The 1871 census shows Rogers (described simply as a Professor of Political Economy) living at 8 Beaumont Street with his wife and five of their children: Annie (15), Bertram (10), Leonard (9), Arthur (6), and Clement (4) and three servants (a nurse, housemaid, and a nursemaid aged only 13).

In the 1870s Rogers and his wife Eleanor became leading supporters of women's suffrage: more information on their involvement can be found in Katherine Bradley's doctoral thesis “Faith, perseverance and patience: the history of the Oxford suffrage and anti-suffrage movements, 1870–1930”.

In 1873 their eldest daughter Annie Rogers was entered into the newly established examinations set by Oxford's Delegacy of Local Examinations. She came top in both the junior and senior examinations and should automatically have been offered an Exhibition at either Balliol or Worcester, but this did not happen because she was a girl. When separate degree-level examinations for women were introduced in 1877, however. she took them and won first-class honours in Literae Humaniores (although she was not allowed to take a degree until 1920).

Henry Rogers

Death of their eldest son Henry Reynolds Knatchbull Rogers

Their son Henry, who was then Captain of Westminster School, committed suicide by hanging himself at home in his bedroom in 1876:

† Henry Reynolds Knatchbull Rogers died at 8 Beaumont Street at the age of 18 on 11 September 1876 and was buried at St Sepulchre’s Cemetery on 18 September (burial recorded in the parish register of St Mary Magdalen Church).

The funerals of those who committed suicide prior to the Act of 1882.were supposed to take place after dark and without a religious service, but it is uncertain whether this was strictly observed.

Pat Jalland in Death in the Victorian Family (Oxford University Press, 1996) writes at length about his suicide:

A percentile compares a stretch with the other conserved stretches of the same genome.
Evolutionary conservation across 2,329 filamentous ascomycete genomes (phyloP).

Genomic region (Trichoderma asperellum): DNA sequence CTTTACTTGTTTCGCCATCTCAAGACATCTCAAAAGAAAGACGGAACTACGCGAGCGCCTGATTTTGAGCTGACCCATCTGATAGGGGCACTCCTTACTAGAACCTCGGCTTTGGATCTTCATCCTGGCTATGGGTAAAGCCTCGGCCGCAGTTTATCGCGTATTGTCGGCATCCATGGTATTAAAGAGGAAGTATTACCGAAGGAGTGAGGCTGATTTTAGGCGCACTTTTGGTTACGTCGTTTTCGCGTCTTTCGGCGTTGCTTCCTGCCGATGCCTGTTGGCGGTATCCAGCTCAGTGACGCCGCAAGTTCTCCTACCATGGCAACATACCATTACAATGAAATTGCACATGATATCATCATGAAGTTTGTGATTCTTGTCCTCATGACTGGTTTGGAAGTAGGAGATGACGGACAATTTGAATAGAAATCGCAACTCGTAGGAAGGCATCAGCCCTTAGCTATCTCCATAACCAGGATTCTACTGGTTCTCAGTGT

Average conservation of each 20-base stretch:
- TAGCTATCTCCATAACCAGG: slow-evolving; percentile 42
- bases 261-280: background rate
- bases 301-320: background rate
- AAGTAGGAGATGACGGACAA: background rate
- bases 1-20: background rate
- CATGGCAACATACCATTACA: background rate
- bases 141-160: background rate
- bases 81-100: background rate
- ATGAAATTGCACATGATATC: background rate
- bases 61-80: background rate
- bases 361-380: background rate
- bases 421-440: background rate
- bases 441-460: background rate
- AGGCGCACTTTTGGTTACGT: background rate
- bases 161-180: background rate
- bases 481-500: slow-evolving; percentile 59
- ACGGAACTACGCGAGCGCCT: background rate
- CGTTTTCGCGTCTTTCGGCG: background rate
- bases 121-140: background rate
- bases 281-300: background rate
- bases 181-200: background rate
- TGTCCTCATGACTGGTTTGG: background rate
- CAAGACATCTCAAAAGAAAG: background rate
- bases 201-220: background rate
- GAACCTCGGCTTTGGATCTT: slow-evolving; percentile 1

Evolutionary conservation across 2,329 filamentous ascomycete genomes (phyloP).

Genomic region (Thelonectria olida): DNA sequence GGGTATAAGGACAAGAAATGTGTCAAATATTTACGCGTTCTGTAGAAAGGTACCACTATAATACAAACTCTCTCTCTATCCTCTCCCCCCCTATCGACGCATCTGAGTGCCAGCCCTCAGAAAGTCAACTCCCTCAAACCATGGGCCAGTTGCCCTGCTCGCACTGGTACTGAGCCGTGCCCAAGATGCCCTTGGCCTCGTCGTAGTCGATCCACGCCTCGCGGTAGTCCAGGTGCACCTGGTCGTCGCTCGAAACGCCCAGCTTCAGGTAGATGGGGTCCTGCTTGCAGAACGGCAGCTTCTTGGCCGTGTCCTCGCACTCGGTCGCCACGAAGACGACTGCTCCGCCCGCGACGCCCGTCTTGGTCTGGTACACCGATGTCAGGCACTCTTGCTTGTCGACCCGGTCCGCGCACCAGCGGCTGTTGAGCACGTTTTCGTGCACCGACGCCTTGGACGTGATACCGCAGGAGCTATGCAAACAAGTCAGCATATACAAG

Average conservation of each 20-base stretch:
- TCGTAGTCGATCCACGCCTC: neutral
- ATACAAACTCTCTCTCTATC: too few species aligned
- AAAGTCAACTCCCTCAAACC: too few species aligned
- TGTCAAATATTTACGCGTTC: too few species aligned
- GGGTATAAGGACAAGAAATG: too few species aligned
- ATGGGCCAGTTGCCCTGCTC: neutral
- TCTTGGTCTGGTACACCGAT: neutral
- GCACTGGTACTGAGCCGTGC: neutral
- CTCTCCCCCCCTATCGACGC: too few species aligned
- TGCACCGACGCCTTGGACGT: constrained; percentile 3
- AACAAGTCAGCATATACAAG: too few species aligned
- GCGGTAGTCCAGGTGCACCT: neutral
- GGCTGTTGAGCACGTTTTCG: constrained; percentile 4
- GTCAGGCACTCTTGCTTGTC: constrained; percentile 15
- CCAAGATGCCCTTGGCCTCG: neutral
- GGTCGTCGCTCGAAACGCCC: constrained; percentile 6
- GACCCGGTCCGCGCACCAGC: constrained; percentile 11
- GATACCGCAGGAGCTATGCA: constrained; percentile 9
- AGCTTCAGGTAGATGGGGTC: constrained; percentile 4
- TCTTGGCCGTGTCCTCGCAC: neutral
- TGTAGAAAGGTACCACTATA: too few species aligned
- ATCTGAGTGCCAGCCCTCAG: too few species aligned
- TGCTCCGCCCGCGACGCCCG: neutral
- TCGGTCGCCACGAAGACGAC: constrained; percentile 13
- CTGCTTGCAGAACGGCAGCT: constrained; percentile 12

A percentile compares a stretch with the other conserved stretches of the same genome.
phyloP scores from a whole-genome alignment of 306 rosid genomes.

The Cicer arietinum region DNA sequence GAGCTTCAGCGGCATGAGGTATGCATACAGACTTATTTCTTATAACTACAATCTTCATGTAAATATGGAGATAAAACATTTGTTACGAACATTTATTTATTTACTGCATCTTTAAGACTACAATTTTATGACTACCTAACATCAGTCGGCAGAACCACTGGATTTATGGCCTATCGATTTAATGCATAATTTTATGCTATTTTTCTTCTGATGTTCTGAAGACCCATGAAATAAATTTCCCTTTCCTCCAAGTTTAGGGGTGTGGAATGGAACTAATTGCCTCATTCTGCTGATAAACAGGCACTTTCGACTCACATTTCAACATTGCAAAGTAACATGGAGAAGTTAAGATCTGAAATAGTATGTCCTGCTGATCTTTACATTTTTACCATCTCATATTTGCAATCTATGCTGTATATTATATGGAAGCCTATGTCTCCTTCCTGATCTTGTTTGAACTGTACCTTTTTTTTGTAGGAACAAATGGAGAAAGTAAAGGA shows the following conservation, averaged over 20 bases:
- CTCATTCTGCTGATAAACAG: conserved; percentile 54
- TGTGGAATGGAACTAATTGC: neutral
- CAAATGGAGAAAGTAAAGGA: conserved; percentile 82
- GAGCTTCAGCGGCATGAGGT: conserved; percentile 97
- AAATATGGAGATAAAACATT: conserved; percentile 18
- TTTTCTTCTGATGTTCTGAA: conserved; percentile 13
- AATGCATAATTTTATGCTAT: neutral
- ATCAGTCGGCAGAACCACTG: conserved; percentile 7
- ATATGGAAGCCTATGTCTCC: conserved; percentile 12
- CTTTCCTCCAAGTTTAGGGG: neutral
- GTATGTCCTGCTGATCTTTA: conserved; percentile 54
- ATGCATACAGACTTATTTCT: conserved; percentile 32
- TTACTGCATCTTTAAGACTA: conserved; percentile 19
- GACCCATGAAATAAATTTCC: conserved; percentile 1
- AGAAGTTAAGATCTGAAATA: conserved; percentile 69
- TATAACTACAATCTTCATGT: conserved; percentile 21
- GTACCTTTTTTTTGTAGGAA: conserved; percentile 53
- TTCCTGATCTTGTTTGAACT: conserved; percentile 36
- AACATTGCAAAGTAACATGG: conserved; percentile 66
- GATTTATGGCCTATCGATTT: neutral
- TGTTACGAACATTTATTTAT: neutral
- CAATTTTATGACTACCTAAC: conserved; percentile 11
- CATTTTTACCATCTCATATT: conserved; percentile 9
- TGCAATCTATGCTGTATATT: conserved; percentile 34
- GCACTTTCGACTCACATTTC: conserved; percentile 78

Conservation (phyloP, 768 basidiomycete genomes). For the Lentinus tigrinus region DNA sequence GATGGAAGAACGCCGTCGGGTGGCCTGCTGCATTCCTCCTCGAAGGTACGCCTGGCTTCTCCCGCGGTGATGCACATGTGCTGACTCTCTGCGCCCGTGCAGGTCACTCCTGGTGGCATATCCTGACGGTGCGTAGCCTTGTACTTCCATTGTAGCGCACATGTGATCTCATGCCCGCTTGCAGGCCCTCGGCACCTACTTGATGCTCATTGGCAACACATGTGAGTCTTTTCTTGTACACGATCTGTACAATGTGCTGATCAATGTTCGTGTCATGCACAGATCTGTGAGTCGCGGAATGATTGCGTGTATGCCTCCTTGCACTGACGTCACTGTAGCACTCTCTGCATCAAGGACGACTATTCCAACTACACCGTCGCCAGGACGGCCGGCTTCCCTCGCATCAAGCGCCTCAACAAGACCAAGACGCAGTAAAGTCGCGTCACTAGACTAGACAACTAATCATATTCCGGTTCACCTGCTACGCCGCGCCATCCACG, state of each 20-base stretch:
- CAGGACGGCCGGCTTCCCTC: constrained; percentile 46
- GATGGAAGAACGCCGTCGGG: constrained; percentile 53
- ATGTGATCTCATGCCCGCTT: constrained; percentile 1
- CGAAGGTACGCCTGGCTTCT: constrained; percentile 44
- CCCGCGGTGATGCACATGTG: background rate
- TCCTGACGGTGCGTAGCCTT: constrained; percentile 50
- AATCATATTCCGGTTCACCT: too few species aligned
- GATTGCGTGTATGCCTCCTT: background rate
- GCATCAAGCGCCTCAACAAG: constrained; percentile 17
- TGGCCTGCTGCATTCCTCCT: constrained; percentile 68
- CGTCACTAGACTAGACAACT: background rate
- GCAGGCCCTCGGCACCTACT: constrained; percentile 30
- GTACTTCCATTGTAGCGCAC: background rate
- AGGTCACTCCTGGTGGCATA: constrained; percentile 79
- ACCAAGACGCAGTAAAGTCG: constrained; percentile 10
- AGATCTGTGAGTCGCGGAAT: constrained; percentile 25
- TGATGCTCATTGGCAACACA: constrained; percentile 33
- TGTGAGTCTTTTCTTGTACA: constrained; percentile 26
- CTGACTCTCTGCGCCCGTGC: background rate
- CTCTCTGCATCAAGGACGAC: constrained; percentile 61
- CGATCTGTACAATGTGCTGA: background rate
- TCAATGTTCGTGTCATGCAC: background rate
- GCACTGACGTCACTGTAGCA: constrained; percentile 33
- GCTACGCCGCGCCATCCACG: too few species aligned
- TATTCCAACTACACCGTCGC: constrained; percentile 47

The family of Professor James Thorold Rogers, the historian, could not console itself with the possibility that Henry had suffered from long-term depression, and the father had to take public refuge in the subterfuge that the death in September 1876 was an accident. The suicide of a beloved eldest son, aged only [18], must have been one of the worst forms of parental torture. Henry’s younger brother Bertram, aged 15, later described the tragedy at the inquest, and in an account for the family history entitled “Black Sheep and Tragedies”. Henry and Bertram were spending the school holidays at home in Oxford, while their father was in Germany and their mother was in bed for a day or two with a bad toothache. The two boys had practised cricket and played card-games in the drawing-room before retiring to bed at their usual time. When Henry did not appear for breakfast next morning Bertram went to his room to call him, and found him “suspended by a strap from the hook on the door, quite dead”. The 15-year-old boy cut the strap and laid his brother’s body on the floor. Henry had not been to bed and the body was quite cold, so he must have died the previous evening. After making the “dreadful discovery”, Bertram rushed to his mother’s room and summoned his father and sister home from Germany.